Tuesday, September 30, 2008

Roucoux or Rocourt?

One and the same! While surfing around the Internet I realized that in France the Battle of Roucoux is more widely known as the Battle of Rocourt.

Well, information on Roucoux/Rocourt in general is thin on the ground, and that discovery helped to widen the search a bit. I came up with a number of references including the following book;


It is in French, but seeing as they did win the battle after all, why shouldn't it be?

I may order a copy at some point in the future. My French is rusty, but with determination and a good dictionary I'm sure there must be some good info to be gleaned from it.

A contemporary newspaper account of the Battle of Roucoux

Another slugfest in Flanders: the Battle of Roucoux (Oct. 11, 1746)

I think those of you out there interested in the Battle of Roucoux will find this a very special anniversary treat!

My "google-fu" has been extraordinarily good these days. While searching for information on the Army of the Pragmatic Sanction, I came across this account from a contemporary English newspaper reporting on the battle.

This extract was found in Richard Heaton's Family History Homepage,
a collection of articles intended to assist in genealogical research.

Mr. Heaton has been kind enough to grant me permission to reproduce the article below. I very much appreciate his generosity, and his hard work in making a huge amount of fascinating material available to a general readership.

Anyone wishing to copy the article for anything other than their own private use should contact Mr. Heaton directly.

I have taken the liberty of adding a few more paragraph breaks to make it a little more user-friendly for online reading. Otherwise, I have left it as is; bold type, spelling warts 'n all.

This is a quite fascinating account with a real period "feel" to it. Read on!


The London Gazette Extraordinary

Thursday, October 9th, 1746.

At the Camp of Grondza, October 9, N.S.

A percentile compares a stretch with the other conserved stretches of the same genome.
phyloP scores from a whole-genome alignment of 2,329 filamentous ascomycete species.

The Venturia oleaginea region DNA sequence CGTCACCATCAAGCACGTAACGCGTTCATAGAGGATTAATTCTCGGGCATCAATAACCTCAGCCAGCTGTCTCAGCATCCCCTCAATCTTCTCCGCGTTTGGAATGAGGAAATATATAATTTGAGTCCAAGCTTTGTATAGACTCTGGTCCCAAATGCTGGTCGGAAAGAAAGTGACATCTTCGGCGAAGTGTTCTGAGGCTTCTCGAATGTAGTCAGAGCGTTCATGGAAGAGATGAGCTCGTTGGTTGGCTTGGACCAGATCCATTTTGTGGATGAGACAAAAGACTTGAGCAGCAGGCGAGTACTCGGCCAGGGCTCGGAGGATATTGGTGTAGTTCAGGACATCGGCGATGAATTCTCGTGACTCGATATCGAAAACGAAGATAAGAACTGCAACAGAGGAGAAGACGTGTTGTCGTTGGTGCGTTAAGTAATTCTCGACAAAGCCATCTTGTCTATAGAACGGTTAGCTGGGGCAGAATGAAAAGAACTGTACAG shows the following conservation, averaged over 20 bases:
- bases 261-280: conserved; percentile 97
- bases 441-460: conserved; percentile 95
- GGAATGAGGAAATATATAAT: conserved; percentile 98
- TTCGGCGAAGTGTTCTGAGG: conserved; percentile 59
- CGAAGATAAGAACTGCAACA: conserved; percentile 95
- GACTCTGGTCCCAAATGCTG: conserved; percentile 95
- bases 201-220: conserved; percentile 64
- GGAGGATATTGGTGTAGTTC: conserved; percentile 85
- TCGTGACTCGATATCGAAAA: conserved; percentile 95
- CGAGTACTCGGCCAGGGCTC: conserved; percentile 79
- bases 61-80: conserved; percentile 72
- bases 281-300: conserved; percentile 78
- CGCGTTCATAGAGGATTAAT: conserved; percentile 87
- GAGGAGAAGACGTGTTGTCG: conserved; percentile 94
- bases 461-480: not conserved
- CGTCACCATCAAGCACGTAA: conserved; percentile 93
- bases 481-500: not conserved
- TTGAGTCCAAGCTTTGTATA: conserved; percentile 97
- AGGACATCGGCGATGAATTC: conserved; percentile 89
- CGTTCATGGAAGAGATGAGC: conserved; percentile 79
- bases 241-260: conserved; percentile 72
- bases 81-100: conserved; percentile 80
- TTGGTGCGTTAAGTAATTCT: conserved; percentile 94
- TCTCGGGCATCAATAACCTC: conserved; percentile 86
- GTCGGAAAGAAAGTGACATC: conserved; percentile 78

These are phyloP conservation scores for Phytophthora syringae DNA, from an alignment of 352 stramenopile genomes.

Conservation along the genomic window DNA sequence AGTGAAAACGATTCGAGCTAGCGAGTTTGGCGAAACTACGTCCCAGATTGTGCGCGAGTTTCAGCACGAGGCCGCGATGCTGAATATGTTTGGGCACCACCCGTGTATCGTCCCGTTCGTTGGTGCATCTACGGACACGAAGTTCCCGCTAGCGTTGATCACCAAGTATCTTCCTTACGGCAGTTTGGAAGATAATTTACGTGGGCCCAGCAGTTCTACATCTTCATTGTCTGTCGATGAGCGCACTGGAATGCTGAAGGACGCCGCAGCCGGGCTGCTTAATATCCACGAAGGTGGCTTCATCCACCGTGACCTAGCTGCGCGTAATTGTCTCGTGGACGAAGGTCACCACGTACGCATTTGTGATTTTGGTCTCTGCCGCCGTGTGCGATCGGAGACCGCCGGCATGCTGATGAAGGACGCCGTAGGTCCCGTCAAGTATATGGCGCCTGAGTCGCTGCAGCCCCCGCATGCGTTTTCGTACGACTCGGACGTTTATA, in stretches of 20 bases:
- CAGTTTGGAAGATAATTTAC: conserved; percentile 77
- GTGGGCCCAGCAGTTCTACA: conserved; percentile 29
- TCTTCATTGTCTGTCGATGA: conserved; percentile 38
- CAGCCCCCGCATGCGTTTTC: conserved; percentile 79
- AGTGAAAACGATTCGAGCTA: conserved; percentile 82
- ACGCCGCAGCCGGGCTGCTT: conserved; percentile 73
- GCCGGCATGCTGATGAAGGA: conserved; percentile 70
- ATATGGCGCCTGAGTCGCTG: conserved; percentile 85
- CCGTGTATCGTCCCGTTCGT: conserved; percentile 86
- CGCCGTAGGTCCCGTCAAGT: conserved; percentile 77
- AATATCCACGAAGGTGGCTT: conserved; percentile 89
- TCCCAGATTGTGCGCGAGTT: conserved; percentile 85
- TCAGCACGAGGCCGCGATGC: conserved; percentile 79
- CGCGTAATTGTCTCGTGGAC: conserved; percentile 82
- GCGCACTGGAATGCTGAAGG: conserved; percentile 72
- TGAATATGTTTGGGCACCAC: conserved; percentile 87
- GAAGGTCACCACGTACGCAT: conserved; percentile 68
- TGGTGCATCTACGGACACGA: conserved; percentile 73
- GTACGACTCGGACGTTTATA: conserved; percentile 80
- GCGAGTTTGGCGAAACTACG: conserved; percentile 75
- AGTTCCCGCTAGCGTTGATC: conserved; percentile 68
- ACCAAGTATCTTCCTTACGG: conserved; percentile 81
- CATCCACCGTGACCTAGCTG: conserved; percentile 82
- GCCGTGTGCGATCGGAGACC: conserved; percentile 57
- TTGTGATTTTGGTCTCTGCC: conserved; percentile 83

THE Passage of the Jaar was effected the 7th Instant. The Army marched at Four in the Morning in eight Columns, the Artillery making the ninth. This March was made so near the Enemy, that we gave them a fair Opportunity of attacking what Part of the Army they pleased, and Measures were taken to give them a good Reception. Sir John Ligonier led the Left Wing of the Horse, and after they were passed, he remained with the Prince of Lorrain and the Marshal at the Head of the Defile, till the Rear Guard and every Thing was passed without seeing an Enemy, tho' they heard the Alarm, and the General Beat in their Camp.

This being done, they went towards the Left to see the Position of our new Camp. During which Time, the Enemy having posted Batteries where our Left was before, and also on the rising Grounds on this Side of the Jaar over against the
Prince of Waldeck's old Camp, seven Brigades of their Foot appear'd on the rising Grounds, as also about 50 or 60 Squadrons of Horse, and all their Light Troops. The Cannonade then began, and was very hot on both Sides. The French were beginning to pass the River, and to form upon the rising Ground where the Dutch were incamped in the Morning. The Prince and Marshal Bathiani being come up with eight Battalions and eight Squadrons commanded by Lieutenant General Drukleben, made such a Disposition, and gave such Orders, that, tho' our Irregulars were a little roughly handled, being but few in Number, what has passed of the French was immediately attacked, broken, and beaten back into the Ravine. In the mean Time our Army was order'd to be under Arms, and lay so all Night; the Enemy retired about Midnight, and Yesterday Morning we encamped.

This Affair has cost us about 350 Men, and the Enemy, who were repulsed, double the Number. The Hannoverian Troops have lost some few Officers, the Hessians more Men in Proportion, and the English very few.
Johnson's Regiment petition'd to attack the Enemy, and did it with so good a Countenance, that they got great Reputation. There is not yet any List of the killed and wounded. Count Clermont join'd Marshal Saxe Yesterday, so that they are now in their full Force, and are reckoned to amount 198 Battalions. The three English Battalions, under the Command of Brigadier General Houghton, are to be this Day at Maestricht. Two Bavarian Battalions arrived Yesterday.

From the Camp at Ambie, near Maestricht, October 12, N.S.

Count Clermont having joined the grand Army under Marshal Saxe upon the 9th, the Enemy made a Motion upon the 10th, and passed the Jaar that Afternoon with their whole Force. This Motion having convinced us that their Intention was to attack us, our heavy Baggage was that Night sent to Maestricht; Orders were given for the Foot to lie with their Accoutrements on, the Horse to be saddled, and the whole Army to be under Arms an Hour before Day. The Dispositions were made at Prince Charles's Quarters for receiving the Enemy, by the Prince and Marshal Bathiani, with great Skill and Judgment, and every Person being at his Post, early the next Morning we perceived the Enemy in the Plain, marching towards us, their Foot being formed into three Columns, with a large Train of Artillery at the Head of each Column.